The Portland Charter Commission is considering a lot of interrelated questions around city elections. One issue is the role of primaries. For most city elections, the primary is the election. If a candidate wins in May, then there isn’t a race in November. Primary voters tend to be older and whiter than general election voters, so ending an election in May gives less voice to younger and more racially diverse Portlanders. The Charter Commission could recommend an amendment to ensure that November voters always have a voice in city elections.
More voters would have a voice if all local elections were on the November ballot
More Portlanders vote in the November general election than in the May primary—a lot more. In midterm years, November turnout is generally double the May turnout, and in presidential years, about 150,000 more Portlanders cast ballots in November. The outpouring of civic engagement in presidential elections tends to come from younger, more racially diverse voters.
Yet in recent years, most city races end in May. Of the past 15 city council races (not including mayoral races), only five went on to the November election (green bars on the chart below), while the other 10 either ended in the primary (orange bars) or were in a special election (blue bar). The result is that the 100,000-plus voters—many of them younger and/or people of color—who cast ballots in November but not in May had no say in two-thirds of city council elections. Incumbents slipped into office with as few as 55,000 votes in the primary (as Dan Saltzman did in 2010), while new entrants had to fight for 180,000 votes in the general election to win a seat (as Mingus Mapps did in 2020).
Another interesting observation: in most cases, women candidates have been the ones who have to duke it out through November, while men have been more likely to be done campaigning in May. In the past 15 city council elections, Mapps is the only man who had to win his seat in a general election. All the other male commissioners—Randy Leonard, Nick Fish (three times), Dan Saltzman (twice), Steve Novick, and Dan Ryan— won their seats in a low-turnout primary or special election. The only woman to win in a primary was incumbent Amanda Fritz in 2016, and that was only after she had already won in the general twice (in 2008 and 2012). On average, women have had to earn more than 144,000 votes to gain a seat on the council, while men have won with an average of just 89,000 votes.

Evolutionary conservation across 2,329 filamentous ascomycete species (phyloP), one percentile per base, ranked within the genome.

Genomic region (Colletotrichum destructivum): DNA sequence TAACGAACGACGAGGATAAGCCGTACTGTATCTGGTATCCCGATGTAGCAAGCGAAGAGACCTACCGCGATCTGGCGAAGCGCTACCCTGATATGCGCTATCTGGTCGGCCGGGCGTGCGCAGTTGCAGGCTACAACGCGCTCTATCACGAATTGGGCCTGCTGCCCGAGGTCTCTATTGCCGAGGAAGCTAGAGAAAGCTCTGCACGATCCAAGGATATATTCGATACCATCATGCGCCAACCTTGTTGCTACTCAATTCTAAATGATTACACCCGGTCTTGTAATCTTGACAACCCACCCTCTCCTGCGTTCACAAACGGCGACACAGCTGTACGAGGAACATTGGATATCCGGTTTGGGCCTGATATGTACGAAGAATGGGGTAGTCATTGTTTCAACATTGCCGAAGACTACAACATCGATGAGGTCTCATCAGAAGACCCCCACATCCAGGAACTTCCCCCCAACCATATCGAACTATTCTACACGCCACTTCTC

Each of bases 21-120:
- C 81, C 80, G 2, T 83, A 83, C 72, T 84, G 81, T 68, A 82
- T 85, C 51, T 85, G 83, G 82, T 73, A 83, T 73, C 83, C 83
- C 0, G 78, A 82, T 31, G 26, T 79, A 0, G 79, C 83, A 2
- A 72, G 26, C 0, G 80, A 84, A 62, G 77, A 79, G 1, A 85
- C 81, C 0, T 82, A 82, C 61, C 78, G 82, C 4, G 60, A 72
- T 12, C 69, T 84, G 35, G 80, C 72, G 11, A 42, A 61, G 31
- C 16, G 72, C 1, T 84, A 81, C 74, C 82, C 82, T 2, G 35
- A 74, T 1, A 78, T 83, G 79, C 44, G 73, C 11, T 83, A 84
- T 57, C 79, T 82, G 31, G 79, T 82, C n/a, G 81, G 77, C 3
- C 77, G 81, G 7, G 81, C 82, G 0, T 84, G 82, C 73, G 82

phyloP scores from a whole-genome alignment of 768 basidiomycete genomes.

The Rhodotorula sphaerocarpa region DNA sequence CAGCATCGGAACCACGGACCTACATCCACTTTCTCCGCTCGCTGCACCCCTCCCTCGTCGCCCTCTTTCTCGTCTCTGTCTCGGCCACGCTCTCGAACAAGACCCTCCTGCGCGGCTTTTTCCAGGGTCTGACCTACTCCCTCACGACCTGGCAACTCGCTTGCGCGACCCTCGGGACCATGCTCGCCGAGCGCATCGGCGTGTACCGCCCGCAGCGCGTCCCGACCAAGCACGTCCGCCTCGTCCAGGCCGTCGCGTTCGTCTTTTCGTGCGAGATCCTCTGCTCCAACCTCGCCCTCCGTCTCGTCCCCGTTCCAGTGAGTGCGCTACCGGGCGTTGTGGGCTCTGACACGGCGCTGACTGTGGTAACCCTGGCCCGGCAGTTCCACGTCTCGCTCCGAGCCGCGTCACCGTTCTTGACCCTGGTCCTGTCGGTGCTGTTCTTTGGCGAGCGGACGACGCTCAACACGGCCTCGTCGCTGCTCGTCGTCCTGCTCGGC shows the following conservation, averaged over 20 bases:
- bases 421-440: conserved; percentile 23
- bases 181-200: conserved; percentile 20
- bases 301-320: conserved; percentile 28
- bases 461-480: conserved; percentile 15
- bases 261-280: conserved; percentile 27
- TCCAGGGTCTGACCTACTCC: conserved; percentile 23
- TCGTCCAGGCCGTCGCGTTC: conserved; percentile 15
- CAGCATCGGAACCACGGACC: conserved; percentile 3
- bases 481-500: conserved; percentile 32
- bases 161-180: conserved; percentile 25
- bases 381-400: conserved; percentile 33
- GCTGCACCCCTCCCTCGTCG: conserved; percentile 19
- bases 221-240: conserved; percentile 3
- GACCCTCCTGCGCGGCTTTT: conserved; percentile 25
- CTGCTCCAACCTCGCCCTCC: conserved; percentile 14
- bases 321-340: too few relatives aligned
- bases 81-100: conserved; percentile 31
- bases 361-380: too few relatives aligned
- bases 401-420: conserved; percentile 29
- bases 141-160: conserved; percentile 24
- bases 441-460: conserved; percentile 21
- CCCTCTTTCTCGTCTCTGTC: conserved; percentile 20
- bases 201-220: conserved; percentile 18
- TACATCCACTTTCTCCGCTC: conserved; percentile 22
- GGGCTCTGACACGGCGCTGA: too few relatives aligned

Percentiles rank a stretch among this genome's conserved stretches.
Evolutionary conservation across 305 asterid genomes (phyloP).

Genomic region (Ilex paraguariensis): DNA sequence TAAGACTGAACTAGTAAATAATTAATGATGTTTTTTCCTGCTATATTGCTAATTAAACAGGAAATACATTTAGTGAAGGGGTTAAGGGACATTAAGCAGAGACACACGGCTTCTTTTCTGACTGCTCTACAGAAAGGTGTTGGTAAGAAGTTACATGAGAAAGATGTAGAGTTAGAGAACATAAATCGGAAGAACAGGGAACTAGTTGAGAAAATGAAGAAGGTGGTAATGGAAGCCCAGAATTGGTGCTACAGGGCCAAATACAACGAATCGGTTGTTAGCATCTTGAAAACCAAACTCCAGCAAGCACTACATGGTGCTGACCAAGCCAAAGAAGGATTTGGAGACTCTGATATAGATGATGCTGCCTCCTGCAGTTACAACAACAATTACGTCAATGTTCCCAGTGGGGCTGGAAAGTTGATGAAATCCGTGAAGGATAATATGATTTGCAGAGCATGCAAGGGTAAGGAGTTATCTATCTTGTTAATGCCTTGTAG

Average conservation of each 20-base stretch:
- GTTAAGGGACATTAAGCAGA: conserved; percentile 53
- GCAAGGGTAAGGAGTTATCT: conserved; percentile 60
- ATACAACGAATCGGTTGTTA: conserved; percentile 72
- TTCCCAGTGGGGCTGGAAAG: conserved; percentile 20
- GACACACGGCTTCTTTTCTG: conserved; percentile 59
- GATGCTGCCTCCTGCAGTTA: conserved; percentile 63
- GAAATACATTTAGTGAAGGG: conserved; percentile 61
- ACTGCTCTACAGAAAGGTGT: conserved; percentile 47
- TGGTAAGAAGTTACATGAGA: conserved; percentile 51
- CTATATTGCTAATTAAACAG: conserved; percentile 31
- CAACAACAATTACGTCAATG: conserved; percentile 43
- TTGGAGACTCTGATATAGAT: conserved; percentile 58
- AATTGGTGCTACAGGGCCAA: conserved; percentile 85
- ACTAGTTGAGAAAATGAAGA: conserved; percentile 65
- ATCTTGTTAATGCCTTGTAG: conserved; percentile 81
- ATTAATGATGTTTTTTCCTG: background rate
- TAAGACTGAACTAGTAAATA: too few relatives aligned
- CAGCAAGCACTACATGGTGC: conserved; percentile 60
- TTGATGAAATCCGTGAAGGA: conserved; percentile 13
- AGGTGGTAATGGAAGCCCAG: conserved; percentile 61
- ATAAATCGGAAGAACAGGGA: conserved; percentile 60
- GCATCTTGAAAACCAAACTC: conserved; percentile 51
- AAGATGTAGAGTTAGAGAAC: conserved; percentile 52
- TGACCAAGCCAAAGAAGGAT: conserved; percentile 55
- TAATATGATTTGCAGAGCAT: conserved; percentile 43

A proportional race in the general election would remedy this inequity, ensuring that all winners have to meet the same minimum threshold of votes from the same larger, more diverse electorate in November.
Send all top candidates to a proportional race in November
A primary is intended to cut down the field of candidates, not end the race. Portland could put the primary back in its place, using it to winnow the field and send the top candidates to compete in November. If the field doesn’t need winnowing, Portland could eliminate the primary entirely and shorten the campaign season, to everyone’s relief.